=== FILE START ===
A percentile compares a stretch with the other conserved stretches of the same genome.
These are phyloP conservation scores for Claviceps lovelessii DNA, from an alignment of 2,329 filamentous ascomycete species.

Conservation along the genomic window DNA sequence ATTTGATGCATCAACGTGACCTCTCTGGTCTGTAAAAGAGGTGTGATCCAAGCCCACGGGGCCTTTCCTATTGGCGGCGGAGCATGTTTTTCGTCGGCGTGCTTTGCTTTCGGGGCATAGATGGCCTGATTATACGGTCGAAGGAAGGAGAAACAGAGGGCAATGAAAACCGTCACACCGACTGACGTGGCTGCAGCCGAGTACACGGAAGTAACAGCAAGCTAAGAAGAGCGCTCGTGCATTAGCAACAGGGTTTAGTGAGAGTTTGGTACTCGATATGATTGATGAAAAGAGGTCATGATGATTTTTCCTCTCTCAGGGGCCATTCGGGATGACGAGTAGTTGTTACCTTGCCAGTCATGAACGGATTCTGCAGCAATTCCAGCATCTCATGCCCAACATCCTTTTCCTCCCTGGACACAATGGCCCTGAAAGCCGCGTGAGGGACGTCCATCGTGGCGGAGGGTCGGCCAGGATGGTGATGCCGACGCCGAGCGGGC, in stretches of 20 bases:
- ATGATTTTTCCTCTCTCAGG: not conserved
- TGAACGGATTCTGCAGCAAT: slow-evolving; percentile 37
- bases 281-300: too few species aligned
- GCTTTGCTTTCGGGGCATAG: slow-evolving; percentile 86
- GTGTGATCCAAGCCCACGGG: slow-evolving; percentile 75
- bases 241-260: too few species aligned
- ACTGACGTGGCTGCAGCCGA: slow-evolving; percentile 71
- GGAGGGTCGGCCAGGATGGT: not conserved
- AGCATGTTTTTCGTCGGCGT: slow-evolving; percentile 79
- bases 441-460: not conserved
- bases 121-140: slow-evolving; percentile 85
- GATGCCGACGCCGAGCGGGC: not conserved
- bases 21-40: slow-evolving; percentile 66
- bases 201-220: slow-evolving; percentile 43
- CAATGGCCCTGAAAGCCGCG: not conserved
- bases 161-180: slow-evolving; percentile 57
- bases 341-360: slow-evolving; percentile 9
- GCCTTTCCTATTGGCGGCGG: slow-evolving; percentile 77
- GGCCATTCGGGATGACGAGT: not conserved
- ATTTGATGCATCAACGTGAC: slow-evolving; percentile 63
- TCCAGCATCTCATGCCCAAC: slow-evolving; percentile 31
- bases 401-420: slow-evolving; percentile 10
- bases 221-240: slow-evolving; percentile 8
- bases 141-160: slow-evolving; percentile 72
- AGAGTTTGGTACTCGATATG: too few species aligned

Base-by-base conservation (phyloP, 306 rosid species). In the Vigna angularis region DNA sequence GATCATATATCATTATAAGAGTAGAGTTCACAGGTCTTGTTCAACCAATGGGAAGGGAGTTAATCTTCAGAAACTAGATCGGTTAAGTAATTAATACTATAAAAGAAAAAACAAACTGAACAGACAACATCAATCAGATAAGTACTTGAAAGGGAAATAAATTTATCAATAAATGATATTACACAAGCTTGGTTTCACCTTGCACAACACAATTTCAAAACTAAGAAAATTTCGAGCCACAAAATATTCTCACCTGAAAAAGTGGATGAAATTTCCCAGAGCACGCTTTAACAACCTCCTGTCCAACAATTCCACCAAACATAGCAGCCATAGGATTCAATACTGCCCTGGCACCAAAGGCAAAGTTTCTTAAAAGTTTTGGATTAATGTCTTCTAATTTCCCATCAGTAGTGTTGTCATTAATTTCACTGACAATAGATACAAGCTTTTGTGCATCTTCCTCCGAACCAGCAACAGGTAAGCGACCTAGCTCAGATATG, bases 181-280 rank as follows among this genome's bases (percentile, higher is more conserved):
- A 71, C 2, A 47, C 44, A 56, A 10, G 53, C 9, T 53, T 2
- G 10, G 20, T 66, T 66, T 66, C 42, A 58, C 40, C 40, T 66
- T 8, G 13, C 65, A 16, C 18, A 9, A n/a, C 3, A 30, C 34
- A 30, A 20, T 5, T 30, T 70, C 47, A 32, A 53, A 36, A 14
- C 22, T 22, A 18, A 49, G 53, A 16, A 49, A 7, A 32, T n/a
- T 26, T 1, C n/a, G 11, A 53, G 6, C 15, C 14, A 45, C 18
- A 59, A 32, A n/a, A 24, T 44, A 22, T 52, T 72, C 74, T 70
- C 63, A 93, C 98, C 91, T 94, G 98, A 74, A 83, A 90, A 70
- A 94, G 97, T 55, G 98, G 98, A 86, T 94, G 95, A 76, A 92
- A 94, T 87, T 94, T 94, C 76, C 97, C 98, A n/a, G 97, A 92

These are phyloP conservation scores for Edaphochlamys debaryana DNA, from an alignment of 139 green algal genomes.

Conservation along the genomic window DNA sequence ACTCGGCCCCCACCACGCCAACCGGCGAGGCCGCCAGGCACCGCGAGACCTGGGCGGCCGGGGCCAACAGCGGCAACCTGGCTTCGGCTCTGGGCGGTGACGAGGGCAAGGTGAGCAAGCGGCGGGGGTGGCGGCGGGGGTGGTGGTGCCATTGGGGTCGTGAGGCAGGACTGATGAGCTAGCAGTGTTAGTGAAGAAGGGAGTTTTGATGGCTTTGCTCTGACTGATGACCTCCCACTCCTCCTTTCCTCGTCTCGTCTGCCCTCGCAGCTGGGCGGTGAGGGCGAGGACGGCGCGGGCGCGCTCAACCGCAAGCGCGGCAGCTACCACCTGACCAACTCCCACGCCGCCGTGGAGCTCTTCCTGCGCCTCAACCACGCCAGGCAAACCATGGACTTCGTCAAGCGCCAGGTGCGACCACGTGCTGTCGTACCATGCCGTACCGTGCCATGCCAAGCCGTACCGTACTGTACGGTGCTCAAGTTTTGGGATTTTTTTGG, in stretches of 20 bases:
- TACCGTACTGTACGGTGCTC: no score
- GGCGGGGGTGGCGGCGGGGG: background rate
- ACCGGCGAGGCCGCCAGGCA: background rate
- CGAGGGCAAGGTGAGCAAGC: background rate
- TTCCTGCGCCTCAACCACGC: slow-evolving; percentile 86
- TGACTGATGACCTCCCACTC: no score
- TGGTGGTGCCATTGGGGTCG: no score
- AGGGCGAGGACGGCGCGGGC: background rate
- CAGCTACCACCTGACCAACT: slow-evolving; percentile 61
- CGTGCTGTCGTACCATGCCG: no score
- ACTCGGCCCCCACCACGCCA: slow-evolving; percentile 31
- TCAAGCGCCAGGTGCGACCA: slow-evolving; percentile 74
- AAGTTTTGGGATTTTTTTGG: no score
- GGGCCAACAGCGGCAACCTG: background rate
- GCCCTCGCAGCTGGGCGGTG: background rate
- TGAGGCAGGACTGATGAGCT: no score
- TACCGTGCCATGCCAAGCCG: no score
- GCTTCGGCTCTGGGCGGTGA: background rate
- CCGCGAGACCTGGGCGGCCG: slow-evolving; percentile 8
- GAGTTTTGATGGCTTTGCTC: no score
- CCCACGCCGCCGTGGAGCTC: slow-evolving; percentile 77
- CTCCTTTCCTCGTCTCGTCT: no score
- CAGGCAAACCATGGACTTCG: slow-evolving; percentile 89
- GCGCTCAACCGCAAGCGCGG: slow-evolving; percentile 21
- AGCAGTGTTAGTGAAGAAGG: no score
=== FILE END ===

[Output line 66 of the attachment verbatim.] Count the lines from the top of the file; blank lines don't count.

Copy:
- AGCAGTGTTAGTGAAGAAGG: no score